• Doctor pushes lateral to medial at elbow while applying pressure lateral to medial at the wrist
  126. What is another name for the valgus stress test in the elbow? What is a positive for it? What does a positive indicate?
    • Abduction stress test
    • Pain in medial elbow
    • Damage of medial collateral ligament
  127. How is Tinel's sign performed in the elbow?
    • Seated
    • Doctor taps on the groove between the olecranon process and the lateral epicondyle with a reflex hammer
    • Repeat between groove and medial epicondyle
  128. What is a positve for Tinel's sign in the elbow? What does it indicate?
    • Hypersensitvity, parasthesia
    • Medial --> ulnar nerve neuropathy
    • Lateral --> radial nerve neuropathy
  129. What test would be positve for lateral epicondylitis?
    • Cozen's test
    • Mill's test
  130. What tests would be positive for radiohumeral bursitis?
    Cozen's test
  131. What test would be positive for Medial epicondylitis?
    Golfer's elbow test (reverse cozen's)
  132. What test would be positive for cubital tunnel syndrome?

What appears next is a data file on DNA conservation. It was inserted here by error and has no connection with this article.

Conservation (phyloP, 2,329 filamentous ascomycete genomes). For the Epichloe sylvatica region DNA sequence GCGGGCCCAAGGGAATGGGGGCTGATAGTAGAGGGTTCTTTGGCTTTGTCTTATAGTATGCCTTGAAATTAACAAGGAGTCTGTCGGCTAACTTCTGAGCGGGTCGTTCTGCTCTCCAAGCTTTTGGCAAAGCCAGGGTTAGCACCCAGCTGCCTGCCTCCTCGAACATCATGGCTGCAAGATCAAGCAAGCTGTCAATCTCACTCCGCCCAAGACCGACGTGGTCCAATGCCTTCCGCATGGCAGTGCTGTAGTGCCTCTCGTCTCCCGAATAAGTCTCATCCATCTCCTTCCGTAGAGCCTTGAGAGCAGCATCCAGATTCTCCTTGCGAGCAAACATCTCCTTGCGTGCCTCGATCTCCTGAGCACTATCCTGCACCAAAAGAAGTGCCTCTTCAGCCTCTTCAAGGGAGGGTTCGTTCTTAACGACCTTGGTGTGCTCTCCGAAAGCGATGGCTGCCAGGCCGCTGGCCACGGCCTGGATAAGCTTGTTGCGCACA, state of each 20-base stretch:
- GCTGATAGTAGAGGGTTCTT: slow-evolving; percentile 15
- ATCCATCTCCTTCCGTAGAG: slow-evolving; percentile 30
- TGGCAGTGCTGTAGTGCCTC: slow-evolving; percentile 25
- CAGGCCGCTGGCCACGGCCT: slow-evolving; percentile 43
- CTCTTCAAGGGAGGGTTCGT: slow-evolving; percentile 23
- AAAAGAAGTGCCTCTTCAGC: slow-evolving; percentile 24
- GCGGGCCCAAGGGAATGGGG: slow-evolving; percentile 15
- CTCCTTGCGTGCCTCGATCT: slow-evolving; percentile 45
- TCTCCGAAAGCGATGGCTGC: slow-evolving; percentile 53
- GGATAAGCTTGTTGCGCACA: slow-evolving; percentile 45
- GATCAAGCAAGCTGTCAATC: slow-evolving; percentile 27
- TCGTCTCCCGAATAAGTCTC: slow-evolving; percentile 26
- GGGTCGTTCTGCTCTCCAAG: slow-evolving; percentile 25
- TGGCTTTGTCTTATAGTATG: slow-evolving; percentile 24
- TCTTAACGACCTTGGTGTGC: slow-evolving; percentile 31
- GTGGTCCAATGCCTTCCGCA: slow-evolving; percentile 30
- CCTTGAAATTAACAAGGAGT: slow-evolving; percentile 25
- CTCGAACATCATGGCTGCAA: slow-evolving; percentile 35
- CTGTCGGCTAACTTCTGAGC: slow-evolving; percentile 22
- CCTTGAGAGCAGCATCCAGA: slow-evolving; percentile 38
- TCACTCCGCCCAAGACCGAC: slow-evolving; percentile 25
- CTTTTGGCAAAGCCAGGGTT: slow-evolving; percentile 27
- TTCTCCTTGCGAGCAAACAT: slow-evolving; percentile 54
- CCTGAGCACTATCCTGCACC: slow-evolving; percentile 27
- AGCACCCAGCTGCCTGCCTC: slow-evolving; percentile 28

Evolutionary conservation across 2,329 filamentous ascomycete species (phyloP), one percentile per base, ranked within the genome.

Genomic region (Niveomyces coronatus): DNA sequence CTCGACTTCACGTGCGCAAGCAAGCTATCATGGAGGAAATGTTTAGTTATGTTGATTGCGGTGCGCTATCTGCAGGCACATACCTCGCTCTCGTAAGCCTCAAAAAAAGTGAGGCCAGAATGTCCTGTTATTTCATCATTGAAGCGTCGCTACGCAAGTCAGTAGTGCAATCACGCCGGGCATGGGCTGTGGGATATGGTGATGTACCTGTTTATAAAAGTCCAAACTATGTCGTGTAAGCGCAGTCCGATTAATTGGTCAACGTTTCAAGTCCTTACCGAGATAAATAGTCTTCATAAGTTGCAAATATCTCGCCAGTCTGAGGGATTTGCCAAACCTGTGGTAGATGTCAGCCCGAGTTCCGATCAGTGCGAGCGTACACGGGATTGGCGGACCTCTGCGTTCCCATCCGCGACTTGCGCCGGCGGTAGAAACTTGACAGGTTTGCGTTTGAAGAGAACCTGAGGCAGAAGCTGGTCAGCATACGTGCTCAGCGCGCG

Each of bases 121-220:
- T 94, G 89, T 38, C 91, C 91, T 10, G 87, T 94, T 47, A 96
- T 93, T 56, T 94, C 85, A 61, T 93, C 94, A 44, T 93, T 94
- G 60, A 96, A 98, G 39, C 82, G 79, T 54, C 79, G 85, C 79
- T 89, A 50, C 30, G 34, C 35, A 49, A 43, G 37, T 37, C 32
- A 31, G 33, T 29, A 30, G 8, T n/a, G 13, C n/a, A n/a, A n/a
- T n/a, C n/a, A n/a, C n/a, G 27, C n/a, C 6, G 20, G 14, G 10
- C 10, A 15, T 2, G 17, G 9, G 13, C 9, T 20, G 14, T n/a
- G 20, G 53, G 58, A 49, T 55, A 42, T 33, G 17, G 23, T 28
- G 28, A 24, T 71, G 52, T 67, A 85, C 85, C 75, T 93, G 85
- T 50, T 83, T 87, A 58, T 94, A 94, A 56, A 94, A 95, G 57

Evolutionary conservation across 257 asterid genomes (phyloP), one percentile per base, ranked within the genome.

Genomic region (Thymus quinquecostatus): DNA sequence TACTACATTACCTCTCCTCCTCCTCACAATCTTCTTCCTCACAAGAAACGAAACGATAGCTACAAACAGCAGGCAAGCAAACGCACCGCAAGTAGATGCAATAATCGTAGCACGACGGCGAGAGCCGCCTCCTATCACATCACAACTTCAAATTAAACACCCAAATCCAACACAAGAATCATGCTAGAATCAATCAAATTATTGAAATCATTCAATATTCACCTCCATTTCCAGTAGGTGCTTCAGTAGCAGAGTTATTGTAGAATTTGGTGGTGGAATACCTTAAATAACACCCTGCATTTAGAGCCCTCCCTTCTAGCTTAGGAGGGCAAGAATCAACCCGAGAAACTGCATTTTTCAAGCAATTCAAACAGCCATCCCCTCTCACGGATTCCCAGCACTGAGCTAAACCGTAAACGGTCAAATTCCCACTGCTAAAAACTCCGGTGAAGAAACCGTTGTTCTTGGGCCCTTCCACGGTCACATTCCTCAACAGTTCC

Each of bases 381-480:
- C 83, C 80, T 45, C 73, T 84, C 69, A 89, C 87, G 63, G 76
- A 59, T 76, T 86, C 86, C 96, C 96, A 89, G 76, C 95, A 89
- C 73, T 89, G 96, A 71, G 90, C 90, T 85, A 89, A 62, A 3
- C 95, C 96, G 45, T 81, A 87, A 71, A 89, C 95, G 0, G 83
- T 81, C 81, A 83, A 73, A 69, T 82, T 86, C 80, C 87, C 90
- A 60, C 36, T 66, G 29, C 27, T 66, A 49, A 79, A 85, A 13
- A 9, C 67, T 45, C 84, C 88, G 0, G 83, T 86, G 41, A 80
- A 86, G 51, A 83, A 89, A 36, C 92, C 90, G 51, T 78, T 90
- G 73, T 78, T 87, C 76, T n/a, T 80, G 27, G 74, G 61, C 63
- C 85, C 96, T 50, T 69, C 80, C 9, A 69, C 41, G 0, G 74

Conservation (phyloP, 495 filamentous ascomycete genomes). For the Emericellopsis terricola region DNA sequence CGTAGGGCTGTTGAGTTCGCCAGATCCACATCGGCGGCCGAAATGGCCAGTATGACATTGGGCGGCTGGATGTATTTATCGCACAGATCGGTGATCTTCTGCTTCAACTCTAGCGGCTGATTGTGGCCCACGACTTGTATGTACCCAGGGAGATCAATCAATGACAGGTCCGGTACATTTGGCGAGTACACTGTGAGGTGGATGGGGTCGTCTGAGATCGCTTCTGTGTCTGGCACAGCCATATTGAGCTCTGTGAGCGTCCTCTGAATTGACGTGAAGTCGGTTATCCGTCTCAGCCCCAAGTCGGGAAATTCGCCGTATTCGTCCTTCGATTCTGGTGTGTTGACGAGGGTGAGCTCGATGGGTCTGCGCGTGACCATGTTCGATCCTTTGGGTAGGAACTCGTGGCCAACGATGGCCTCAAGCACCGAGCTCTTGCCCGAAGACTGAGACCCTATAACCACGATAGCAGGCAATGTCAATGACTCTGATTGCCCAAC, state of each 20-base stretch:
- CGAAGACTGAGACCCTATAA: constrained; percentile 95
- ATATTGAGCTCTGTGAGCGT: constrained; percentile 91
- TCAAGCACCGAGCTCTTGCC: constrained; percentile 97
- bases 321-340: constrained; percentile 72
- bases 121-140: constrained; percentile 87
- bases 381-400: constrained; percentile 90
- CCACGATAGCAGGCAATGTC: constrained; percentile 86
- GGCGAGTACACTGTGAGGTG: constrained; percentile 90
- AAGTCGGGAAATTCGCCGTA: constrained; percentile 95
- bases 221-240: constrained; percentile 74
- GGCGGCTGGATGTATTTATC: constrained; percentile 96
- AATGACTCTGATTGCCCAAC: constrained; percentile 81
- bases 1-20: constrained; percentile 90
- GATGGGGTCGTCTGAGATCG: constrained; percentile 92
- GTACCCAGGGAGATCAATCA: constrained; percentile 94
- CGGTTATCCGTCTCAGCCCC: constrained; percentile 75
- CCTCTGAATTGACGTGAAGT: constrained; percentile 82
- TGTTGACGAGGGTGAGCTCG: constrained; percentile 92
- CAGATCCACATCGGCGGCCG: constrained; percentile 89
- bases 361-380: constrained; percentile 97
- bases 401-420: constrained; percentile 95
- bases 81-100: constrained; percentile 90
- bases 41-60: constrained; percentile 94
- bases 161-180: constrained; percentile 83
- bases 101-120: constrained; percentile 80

Elbow flexion test
  133. What test would be positive for lateral collateral ligament damage to the elbow?
    Varus stress test
  134. What test would be positive for medial collateral ligament damage to the elbow?
    Valgus stress test
  135. What test would be positive for ulnar or radial neuropathy?
    Tinel's sign
  136. How is the bracelet test performed?
    • Any position
    • Doctor gives moderate lateral compressive pressure to distal ulna and radius (squeeze wrist)
  137. What is a positive for the Bracelet test? What does it indicate?
    • Acute forearm, wrist and hand pain, bilateral
    • RA when correlated with labs, x-ray and 6 weeks of waking with swelling/dexterity issues
  138. How is Finklestein's test performed?
    • Seated or standing
    • Patient makes a fist around their thumb
    • Doctor stabilizes the forearm and passively flexes the wrist into ulnar deviation
  139. What is a positive for Finklestein's test? What does it indicate?
    • Pain over abductor pollicis longus and extensor pollicis brevis tendons at wrist
    • deQuervain's tenosynovitis (stenosing tenosynovitis) - narrowing of the sheath around the tendons